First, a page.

PEOPLE in Swansea can have their say on plans to double the amount of greenery in Swansea city centre, as “staggering” redevelopment gathers pace.
The council has already spoken to some residents and businesses about its green infrastructure proposals, which will go out to full consultation following a cabinet decision on October 17.
The aim is to increase the amount of greenery in the city’s central area from 13% to 26% by 2030 and increase tree canopy cover by 25% by 2044.
The Labour administration wants to create a green artery between the High Street railway station and Swansea Marina and will encourage developers to play their part.
“This is really to be welcomed,” said cabinet member for investment, regeneration and tourism, Cllr Robert Francis-Davies.
“The amount of redevelopment within the city and county of Swansea is staggering.
“It’s important that we maintain and enhance the green infrastructure.”
Areas of lawn are springing up on the new-look Kingsway, and a park will be created alongside the new indoor arena, off Oystermouth Road.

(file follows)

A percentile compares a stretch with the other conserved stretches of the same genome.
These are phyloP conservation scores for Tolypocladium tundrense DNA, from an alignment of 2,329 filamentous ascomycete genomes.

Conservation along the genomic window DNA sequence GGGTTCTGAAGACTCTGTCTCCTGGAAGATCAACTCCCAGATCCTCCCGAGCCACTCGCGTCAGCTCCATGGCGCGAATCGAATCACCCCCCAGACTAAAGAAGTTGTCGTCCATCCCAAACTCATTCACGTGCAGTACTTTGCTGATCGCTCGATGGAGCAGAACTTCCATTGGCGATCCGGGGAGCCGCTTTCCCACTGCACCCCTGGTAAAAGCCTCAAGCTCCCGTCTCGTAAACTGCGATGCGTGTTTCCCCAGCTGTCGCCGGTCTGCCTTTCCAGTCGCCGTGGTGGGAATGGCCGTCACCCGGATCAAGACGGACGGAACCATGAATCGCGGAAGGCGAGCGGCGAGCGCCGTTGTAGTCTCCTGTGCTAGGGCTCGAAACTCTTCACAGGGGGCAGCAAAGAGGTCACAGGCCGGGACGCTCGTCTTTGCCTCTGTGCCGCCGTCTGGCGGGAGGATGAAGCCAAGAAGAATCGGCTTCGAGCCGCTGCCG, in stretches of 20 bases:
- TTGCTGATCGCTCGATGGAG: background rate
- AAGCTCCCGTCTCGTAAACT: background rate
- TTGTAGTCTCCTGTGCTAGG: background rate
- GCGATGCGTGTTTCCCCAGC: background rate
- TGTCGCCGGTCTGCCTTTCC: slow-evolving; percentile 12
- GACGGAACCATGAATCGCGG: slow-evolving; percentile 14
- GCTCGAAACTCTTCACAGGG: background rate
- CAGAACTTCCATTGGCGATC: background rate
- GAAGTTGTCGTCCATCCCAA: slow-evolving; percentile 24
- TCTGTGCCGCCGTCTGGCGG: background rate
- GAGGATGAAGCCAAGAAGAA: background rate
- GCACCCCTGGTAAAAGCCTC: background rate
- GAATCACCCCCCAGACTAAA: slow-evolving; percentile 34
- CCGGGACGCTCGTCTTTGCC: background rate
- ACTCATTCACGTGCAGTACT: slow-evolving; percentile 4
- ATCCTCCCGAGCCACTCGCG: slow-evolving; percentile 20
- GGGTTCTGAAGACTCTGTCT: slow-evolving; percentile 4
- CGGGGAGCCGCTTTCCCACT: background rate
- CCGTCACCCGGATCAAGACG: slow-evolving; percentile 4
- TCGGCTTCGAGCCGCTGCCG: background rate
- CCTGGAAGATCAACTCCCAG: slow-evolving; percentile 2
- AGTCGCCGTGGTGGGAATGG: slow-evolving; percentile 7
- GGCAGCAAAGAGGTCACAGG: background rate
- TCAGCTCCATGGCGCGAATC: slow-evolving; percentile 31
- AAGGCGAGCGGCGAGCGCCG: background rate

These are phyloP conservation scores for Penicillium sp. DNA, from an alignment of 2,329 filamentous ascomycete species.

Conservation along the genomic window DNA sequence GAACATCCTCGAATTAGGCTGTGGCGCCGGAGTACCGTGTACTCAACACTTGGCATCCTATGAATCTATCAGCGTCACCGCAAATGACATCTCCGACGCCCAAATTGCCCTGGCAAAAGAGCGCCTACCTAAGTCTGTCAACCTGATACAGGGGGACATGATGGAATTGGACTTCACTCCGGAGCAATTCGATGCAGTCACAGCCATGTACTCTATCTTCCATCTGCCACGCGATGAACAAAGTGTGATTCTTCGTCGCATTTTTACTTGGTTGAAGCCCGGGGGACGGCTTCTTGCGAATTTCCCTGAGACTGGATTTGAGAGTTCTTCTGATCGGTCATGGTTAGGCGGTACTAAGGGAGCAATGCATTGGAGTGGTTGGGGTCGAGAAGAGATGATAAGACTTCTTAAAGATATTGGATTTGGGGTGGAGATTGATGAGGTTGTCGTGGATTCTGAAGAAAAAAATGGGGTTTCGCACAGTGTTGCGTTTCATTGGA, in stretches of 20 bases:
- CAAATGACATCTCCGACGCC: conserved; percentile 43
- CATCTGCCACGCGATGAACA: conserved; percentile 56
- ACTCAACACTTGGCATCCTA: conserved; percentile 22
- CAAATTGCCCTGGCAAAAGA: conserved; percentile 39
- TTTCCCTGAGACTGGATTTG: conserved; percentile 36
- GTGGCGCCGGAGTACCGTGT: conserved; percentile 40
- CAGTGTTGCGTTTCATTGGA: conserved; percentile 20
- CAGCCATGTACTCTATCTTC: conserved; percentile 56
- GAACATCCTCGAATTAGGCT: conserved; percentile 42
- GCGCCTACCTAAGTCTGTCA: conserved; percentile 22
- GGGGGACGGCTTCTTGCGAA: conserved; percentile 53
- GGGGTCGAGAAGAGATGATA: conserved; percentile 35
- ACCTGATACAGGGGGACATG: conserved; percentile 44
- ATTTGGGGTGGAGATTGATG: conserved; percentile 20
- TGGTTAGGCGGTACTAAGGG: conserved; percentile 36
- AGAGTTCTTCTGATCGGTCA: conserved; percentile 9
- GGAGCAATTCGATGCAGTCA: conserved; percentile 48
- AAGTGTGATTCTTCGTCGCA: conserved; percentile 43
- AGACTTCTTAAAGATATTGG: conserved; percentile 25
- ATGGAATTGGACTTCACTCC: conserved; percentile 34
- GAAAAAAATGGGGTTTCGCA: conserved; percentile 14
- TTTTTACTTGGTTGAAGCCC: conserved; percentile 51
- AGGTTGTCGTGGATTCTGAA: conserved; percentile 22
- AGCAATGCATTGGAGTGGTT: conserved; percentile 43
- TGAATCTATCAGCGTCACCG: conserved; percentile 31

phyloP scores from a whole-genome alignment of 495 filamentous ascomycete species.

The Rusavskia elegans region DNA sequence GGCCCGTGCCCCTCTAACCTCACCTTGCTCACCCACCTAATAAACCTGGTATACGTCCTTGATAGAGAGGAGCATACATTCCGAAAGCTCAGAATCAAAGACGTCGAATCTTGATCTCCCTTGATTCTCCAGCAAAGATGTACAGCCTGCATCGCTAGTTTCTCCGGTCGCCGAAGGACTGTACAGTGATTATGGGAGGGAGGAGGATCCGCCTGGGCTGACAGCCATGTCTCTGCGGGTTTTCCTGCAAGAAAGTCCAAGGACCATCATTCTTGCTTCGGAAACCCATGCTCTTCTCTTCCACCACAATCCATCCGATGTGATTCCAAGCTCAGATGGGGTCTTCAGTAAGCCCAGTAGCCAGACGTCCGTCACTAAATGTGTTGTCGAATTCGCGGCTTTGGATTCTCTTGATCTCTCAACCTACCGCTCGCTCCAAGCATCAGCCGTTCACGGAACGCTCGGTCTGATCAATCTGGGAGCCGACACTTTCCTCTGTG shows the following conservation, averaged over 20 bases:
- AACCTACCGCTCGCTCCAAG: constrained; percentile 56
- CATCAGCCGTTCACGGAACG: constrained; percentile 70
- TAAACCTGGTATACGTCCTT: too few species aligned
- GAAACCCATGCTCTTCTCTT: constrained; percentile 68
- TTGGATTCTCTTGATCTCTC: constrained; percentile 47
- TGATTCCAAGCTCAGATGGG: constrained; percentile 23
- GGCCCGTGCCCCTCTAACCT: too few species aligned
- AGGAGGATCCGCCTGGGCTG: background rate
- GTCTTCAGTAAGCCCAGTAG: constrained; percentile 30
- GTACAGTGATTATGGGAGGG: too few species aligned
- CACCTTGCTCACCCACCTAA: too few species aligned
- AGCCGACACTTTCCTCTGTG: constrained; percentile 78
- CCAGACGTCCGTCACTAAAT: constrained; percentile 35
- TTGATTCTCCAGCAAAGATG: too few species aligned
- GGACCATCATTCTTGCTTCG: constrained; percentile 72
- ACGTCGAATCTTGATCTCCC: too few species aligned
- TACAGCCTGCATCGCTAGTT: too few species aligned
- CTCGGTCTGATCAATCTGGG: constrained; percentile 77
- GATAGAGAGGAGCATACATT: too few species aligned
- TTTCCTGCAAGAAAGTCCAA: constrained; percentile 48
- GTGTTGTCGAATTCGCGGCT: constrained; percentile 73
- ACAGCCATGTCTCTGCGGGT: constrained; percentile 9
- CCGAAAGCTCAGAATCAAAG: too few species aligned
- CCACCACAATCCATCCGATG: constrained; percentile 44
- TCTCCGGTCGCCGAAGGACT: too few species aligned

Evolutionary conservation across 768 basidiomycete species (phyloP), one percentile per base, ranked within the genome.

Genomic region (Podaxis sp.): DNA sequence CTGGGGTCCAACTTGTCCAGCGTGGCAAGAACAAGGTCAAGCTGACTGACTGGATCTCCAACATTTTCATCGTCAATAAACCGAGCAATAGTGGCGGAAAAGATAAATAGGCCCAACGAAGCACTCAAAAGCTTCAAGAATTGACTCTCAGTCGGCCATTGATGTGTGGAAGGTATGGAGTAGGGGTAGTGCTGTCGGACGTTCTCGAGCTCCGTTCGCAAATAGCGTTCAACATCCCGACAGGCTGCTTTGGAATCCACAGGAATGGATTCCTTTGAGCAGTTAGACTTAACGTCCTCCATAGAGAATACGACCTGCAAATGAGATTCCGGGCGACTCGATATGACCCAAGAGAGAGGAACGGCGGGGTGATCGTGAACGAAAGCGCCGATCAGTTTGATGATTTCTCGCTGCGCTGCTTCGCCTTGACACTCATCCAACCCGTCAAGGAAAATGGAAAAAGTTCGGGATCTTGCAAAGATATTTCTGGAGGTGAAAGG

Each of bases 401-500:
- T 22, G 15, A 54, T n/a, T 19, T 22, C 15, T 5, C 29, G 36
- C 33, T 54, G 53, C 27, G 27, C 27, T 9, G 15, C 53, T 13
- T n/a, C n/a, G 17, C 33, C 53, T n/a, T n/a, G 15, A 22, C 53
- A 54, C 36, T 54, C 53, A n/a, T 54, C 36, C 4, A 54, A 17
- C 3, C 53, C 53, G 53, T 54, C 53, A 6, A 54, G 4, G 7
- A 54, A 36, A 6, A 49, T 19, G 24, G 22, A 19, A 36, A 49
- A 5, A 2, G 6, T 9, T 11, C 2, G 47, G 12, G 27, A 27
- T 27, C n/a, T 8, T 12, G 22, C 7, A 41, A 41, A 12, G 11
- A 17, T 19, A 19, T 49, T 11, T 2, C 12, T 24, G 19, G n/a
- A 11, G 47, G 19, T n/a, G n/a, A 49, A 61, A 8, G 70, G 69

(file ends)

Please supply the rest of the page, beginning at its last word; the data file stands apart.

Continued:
Cllr David Hopkins, cabinet member for delivery and performance, said developers and the private sector were grasping the green infrastructure message, while Cllr Mark Child, cabinet member for care, health and ageing well, said: “It’s best for people’s wellbeing to live within 400m to 500m of open space.
“It is often at a premium in a city centre.”
The draft green infrastructure strategy said Swansea required significant post-war reconstruction but was left with “a legacy of spaces dominated by sealed surfaces, including many large car parks”.
The feedback from residents so far, it said, was that nature was valued and would increase the number of time people spent in the city centre if it was present.
Castle Square, which the council wants to make more green as part of a wholesale revamp, was the most frequently cited public space by respondents.
Green areas, added the draft strategy, helped people’s well-being, while just the sight of vegetation lowered blood pressure.
It also said maintenance plans were needed to ensure that trees and shrubs were watered.
Council leader Rob Stewart said doing nothing and leaving the city centre as a predominantly concrete area would be the easiest option.
The ongoing regeneration, he said, would make Swansea “a place for people to enjoy”.
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